Interview: Isa Briones On Soji’s Evolution In ‘Star Trek: Picard’ Season 2

The second season of Star Trek: Picard finished production early last month, right before the big Star Trek Day event. In addition to speaking to executive producer and season 2 co-showrunner Akiva Goldsman at the event, TrekMovie also had an exclusive chat with star Isa Briones, who gave us an update on the season and what’s next for Soji Asha.

Are we seeing a different Soji in season two, now that she and all the synths are free?

Well, yeah. We’re definitely seeing a new kind of level of her evolution as she’s coming into her own. She’s finally allowed to be who she is and be accepted by the universe, the galaxy, whatever you want to call it. So yeah, we get to see her in this new, more certain place of who she is. And that’s very exciting.

You actually played three characters in season one, including one they surprised you with…

Yeah, I had no idea that Sutra was a thing. I was reading the script one day, and I was like, ‘Who’s Sutra?’ I had no idea… They were like, ‘She looks remarkably like Soji.’ [laughs]

So are you sticking with just the one in season two?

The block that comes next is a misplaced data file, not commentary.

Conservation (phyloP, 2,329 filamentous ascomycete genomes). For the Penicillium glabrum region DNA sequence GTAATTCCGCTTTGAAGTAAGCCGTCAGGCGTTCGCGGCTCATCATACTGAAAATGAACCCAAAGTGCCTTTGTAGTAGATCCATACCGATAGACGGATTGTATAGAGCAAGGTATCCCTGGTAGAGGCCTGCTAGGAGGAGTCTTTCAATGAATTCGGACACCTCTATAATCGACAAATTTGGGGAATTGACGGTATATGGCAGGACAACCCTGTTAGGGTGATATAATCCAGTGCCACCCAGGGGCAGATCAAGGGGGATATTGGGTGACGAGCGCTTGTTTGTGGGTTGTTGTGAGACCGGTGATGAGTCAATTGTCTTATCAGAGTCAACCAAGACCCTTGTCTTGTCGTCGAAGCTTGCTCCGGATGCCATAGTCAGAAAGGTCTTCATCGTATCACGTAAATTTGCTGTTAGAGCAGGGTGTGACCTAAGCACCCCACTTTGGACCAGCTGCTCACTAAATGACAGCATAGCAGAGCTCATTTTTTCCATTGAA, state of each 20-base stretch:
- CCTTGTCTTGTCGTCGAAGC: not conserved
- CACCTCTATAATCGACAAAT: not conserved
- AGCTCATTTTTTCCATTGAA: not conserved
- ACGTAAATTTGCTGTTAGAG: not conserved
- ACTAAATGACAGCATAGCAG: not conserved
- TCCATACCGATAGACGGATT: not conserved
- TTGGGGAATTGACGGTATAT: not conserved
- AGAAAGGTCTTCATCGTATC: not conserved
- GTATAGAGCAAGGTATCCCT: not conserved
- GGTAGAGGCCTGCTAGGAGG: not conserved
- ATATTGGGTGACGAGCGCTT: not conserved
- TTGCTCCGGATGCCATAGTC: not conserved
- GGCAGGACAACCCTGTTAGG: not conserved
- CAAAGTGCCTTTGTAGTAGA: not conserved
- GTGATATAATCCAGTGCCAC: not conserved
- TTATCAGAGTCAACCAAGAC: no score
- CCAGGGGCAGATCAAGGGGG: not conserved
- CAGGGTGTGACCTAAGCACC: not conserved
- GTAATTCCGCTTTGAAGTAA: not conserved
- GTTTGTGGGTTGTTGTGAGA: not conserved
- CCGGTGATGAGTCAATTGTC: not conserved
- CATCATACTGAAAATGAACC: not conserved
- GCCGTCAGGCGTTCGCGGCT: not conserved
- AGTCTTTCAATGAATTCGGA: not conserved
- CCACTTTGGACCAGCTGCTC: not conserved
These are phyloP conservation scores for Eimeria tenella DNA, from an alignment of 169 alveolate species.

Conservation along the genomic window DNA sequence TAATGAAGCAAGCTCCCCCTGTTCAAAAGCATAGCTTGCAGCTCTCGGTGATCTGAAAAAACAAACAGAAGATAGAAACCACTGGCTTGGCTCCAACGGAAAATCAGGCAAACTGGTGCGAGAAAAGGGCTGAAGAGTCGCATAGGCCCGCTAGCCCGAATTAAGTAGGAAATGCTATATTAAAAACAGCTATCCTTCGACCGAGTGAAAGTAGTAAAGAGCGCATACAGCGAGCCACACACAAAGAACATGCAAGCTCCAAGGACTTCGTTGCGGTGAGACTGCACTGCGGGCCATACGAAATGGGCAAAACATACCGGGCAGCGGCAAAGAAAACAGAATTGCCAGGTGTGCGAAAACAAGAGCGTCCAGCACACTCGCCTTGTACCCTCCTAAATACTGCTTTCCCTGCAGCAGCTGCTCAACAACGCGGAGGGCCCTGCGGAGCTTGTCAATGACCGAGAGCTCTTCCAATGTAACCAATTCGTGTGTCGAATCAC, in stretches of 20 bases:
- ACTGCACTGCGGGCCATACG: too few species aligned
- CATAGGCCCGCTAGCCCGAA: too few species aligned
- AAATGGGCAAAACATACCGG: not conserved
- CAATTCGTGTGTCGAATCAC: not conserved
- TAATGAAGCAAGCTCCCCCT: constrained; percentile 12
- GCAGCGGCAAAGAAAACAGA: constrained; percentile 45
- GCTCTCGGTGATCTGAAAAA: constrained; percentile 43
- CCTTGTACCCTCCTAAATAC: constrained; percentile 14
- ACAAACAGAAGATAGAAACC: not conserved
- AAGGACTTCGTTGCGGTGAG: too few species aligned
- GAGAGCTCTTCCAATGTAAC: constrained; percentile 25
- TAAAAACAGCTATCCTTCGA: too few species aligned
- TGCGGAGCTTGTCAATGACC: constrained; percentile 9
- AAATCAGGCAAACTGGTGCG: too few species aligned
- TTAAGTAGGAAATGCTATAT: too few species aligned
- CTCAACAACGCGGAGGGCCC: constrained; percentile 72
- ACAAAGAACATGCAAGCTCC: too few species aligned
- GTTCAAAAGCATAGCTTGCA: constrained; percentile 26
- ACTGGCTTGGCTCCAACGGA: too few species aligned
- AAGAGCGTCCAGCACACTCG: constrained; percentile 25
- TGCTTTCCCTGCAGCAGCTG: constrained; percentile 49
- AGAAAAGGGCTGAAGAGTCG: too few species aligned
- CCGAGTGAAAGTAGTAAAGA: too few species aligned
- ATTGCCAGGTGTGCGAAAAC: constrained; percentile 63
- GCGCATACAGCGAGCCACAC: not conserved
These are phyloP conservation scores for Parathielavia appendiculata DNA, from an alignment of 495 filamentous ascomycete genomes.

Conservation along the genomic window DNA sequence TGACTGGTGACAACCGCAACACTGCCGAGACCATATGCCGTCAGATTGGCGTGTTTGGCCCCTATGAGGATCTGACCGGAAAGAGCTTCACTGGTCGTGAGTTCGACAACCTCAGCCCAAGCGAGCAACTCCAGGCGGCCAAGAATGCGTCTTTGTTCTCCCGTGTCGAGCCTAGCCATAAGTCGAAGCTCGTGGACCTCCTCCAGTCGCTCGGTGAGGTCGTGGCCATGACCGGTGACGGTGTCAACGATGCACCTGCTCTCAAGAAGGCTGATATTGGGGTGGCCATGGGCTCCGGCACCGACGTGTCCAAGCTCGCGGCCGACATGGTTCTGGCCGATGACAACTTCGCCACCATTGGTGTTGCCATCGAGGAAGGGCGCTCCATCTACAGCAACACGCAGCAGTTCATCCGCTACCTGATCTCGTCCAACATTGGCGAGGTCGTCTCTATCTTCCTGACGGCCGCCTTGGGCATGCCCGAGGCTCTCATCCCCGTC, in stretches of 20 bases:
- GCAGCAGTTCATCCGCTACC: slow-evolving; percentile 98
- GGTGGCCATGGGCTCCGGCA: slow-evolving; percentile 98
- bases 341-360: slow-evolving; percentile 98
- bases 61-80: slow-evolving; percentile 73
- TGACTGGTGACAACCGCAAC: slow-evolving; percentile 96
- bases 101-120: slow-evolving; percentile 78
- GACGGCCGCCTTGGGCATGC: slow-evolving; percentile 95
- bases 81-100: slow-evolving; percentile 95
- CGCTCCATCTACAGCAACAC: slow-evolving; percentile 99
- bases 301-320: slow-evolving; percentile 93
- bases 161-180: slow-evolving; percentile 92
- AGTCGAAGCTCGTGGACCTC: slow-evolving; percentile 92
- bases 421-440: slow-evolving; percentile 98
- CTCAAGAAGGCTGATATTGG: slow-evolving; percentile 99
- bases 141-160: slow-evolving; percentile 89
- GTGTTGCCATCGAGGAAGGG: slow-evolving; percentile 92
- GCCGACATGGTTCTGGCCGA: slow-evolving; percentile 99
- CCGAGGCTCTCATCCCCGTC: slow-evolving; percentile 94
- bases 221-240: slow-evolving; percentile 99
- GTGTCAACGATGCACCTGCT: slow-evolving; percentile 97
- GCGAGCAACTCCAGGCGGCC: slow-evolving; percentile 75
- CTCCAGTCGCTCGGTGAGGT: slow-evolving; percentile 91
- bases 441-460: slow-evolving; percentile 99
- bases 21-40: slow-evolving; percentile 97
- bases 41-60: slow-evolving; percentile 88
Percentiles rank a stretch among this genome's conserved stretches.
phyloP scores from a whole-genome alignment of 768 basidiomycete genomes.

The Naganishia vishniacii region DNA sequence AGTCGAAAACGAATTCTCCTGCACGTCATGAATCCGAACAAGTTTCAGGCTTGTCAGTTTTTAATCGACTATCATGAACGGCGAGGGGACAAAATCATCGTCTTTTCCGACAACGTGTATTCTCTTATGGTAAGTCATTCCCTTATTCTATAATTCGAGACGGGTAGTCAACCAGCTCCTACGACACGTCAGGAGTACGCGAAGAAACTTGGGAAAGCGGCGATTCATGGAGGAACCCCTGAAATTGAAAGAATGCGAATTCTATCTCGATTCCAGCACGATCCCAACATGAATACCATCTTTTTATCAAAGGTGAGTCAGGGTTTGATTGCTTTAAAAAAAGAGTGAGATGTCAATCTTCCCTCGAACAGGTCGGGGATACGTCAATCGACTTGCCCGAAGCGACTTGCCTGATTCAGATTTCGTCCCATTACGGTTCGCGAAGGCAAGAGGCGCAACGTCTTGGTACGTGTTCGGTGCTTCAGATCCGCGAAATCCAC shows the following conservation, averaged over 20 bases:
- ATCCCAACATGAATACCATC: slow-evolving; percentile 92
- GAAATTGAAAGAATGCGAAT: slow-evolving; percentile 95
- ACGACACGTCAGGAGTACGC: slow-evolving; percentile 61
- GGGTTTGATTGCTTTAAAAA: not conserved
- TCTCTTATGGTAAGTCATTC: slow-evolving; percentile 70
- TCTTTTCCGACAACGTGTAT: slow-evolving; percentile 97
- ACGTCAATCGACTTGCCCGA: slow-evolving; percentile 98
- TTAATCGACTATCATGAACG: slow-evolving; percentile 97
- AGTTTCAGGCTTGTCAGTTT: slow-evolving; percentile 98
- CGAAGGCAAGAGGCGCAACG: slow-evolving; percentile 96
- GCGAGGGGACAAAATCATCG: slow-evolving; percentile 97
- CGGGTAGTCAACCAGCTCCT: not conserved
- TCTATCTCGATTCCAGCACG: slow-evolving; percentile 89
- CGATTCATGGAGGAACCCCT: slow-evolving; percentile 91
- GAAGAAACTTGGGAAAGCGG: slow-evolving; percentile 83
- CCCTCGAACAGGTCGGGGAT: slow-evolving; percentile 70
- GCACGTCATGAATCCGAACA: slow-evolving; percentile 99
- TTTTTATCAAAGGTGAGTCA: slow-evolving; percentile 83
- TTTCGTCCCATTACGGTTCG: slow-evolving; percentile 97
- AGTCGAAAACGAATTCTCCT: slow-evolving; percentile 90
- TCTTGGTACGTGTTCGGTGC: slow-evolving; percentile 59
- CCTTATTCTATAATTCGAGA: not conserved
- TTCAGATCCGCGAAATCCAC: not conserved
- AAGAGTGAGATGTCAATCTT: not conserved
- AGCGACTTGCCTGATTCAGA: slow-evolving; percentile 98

That’s something I cannot divulge.

Any more singing?

Hey, if they asked me I will.

We see Soji at the LA Music Center in one of the trailers, so there could have been a performance…

Yeah, maybe a big Klingon opera or something? [laughs]

Isa Briones as Soji in Picard Star Trek Day trailer

So what can you say about season two? Why should fans be excited about it?

I would say that my favorite thing about it is that we’re seeing these characters in a new light. And there’s a big emphasis, I think, on mental health, for sure. We’re seeing these characters going through some hard moments and really leaning on each other and prioritizing their own mental health in order to save everyone else. And I think that’s a very relatable storyline and a storyline that we need right now.

Do you see a political allegory to season two? Some kind of message?